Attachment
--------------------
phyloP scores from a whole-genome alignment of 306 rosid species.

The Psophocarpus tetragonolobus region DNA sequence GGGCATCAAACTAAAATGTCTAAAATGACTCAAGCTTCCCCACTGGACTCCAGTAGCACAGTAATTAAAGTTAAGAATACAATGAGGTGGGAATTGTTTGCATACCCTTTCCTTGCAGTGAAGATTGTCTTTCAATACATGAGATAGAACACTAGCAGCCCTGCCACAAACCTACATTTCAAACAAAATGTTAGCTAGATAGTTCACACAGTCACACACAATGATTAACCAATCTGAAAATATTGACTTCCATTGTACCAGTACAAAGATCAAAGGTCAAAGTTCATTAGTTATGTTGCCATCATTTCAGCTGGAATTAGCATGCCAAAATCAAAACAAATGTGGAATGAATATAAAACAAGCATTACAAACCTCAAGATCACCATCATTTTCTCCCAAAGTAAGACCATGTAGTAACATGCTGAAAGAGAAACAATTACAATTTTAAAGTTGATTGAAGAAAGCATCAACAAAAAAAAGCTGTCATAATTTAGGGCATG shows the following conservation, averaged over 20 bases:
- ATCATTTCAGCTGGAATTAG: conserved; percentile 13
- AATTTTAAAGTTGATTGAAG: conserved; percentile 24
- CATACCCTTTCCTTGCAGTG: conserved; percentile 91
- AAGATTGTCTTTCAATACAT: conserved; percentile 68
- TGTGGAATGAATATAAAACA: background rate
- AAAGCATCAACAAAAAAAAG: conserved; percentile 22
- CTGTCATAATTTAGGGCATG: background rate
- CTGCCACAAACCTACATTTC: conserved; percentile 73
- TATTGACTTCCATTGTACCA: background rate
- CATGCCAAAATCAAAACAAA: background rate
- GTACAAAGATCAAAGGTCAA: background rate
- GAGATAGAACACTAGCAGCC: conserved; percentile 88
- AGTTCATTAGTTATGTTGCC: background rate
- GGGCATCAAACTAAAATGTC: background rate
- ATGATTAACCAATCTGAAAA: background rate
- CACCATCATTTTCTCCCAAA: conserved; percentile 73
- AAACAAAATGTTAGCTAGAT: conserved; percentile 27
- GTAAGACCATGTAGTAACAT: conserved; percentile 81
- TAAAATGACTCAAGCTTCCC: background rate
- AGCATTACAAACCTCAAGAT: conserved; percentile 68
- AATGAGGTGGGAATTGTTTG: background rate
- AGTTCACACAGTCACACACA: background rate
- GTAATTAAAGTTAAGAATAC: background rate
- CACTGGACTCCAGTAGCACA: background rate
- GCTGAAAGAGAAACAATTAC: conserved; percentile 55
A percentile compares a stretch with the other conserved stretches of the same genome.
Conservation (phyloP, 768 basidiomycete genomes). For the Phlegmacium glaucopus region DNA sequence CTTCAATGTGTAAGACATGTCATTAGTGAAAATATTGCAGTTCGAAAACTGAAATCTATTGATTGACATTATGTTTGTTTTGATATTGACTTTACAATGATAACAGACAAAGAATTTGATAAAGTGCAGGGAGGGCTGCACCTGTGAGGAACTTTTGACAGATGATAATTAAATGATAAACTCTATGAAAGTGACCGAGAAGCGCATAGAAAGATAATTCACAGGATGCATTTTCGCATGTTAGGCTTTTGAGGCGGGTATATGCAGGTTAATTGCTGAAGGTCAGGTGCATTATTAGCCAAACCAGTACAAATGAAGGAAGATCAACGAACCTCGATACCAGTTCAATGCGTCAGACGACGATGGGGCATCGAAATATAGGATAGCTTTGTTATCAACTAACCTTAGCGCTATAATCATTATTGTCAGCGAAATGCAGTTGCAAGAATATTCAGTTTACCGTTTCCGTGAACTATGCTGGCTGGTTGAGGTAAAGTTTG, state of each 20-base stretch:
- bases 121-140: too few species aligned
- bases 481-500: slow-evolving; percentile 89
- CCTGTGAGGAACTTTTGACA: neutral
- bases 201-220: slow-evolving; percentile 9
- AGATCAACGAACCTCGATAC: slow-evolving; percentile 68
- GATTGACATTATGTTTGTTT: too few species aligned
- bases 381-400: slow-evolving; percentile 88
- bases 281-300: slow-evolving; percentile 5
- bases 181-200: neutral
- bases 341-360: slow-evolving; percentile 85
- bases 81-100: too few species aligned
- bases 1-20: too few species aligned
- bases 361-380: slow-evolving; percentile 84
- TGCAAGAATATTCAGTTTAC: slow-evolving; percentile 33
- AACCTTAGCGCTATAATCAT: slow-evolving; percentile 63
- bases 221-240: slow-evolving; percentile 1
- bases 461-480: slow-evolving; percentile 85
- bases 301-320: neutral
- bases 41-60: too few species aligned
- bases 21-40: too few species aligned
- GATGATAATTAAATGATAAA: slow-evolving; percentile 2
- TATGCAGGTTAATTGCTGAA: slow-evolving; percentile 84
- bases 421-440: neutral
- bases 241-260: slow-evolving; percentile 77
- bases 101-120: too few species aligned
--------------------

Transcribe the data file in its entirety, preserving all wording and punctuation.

phyloP scores from a whole-genome alignment of 306 rosid species.

The Psophocarpus tetragonolobus region DNA sequence GGGCATCAAACTAAAATGTCTAAAATGACTCAAGCTTCCCCACTGGACTCCAGTAGCACAGTAATTAAAGTTAAGAATACAATGAGGTGGGAATTGTTTGCATACCCTTTCCTTGCAGTGAAGATTGTCTTTCAATACATGAGATAGAACACTAGCAGCCCTGCCACAAACCTACATTTCAAACAAAATGTTAGCTAGATAGTTCACACAGTCACACACAATGATTAACCAATCTGAAAATATTGACTTCCATTGTACCAGTACAAAGATCAAAGGTCAAAGTTCATTAGTTATGTTGCCATCATTTCAGCTGGAATTAGCATGCCAAAATCAAAACAAATGTGGAATGAATATAAAACAAGCATTACAAACCTCAAGATCACCATCATTTTCTCCCAAAGTAAGACCATGTAGTAACATGCTGAAAGAGAAACAATTACAATTTTAAAGTTGATTGAAGAAAGCATCAACAAAAAAAAGCTGTCATAATTTAGGGCATG shows the following conservation, averaged over 20 bases:
- ATCATTTCAGCTGGAATTAG: conserved; percentile 13
- AATTTTAAAGTTGATTGAAG: conserved; percentile 24
- CATACCCTTTCCTTGCAGTG: conserved; percentile 91
- AAGATTGTCTTTCAATACAT: conserved; percentile 68
- TGTGGAATGAATATAAAACA: background rate
- AAAGCATCAACAAAAAAAAG: conserved; percentile 22
- CTGTCATAATTTAGGGCATG: background rate
- CTGCCACAAACCTACATTTC: conserved; percentile 73
- TATTGACTTCCATTGTACCA: background rate
- CATGCCAAAATCAAAACAAA: background rate
- GTACAAAGATCAAAGGTCAA: background rate
- GAGATAGAACACTAGCAGCC: conserved; percentile 88
- AGTTCATTAGTTATGTTGCC: background rate
- GGGCATCAAACTAAAATGTC: background rate
- ATGATTAACCAATCTGAAAA: background rate
- CACCATCATTTTCTCCCAAA: conserved; percentile 73
- AAACAAAATGTTAGCTAGAT: conserved; percentile 27
- GTAAGACCATGTAGTAACAT: conserved; percentile 81
- TAAAATGACTCAAGCTTCCC: background rate
- AGCATTACAAACCTCAAGAT: conserved; percentile 68
- AATGAGGTGGGAATTGTTTG: background rate
- AGTTCACACAGTCACACACA: background rate
- GTAATTAAAGTTAAGAATAC: background rate
- CACTGGACTCCAGTAGCACA: background rate
- GCTGAAAGAGAAACAATTAC: conserved; percentile 55
A percentile compares a stretch with the other conserved stretches of the same genome.
Conservation (phyloP, 768 basidiomycete genomes). For the Phlegmacium glaucopus region DNA sequence CTTCAATGTGTAAGACATGTCATTAGTGAAAATATTGCAGTTCGAAAACTGAAATCTATTGATTGACATTATGTTTGTTTTGATATTGACTTTACAATGATAACAGACAAAGAATTTGATAAAGTGCAGGGAGGGCTGCACCTGTGAGGAACTTTTGACAGATGATAATTAAATGATAAACTCTATGAAAGTGACCGAGAAGCGCATAGAAAGATAATTCACAGGATGCATTTTCGCATGTTAGGCTTTTGAGGCGGGTATATGCAGGTTAATTGCTGAAGGTCAGGTGCATTATTAGCCAAACCAGTACAAATGAAGGAAGATCAACGAACCTCGATACCAGTTCAATGCGTCAGACGACGATGGGGCATCGAAATATAGGATAGCTTTGTTATCAACTAACCTTAGCGCTATAATCATTATTGTCAGCGAAATGCAGTTGCAAGAATATTCAGTTTACCGTTTCCGTGAACTATGCTGGCTGGTTGAGGTAAAGTTTG, state of each 20-base stretch:
- bases 121-140: too few species aligned
- bases 481-500: slow-evolving; percentile 89
- CCTGTGAGGAACTTTTGACA: neutral
- bases 201-220: slow-evolving; percentile 9
- AGATCAACGAACCTCGATAC: slow-evolving; percentile 68
- GATTGACATTATGTTTGTTT: too few species aligned
- bases 381-400: slow-evolving; percentile 88
- bases 281-300: slow-evolving; percentile 5
- bases 181-200: neutral
- bases 341-360: slow-evolving; percentile 85
- bases 81-100: too few species aligned
- bases 1-20: too few species aligned
- bases 361-380: slow-evolving; percentile 84
- TGCAAGAATATTCAGTTTAC: slow-evolving; percentile 33
- AACCTTAGCGCTATAATCAT: slow-evolving; percentile 63
- bases 221-240: slow-evolving; percentile 1
- bases 461-480: slow-evolving; percentile 85
- bases 301-320: neutral
- bases 41-60: too few species aligned
- bases 21-40: too few species aligned
- GATGATAATTAAATGATAAA: slow-evolving; percentile 2
- TATGCAGGTTAATTGCTGAA: slow-evolving; percentile 84
- bases 421-440: neutral
- bases 241-260: slow-evolving; percentile 77
- bases 101-120: too few species aligned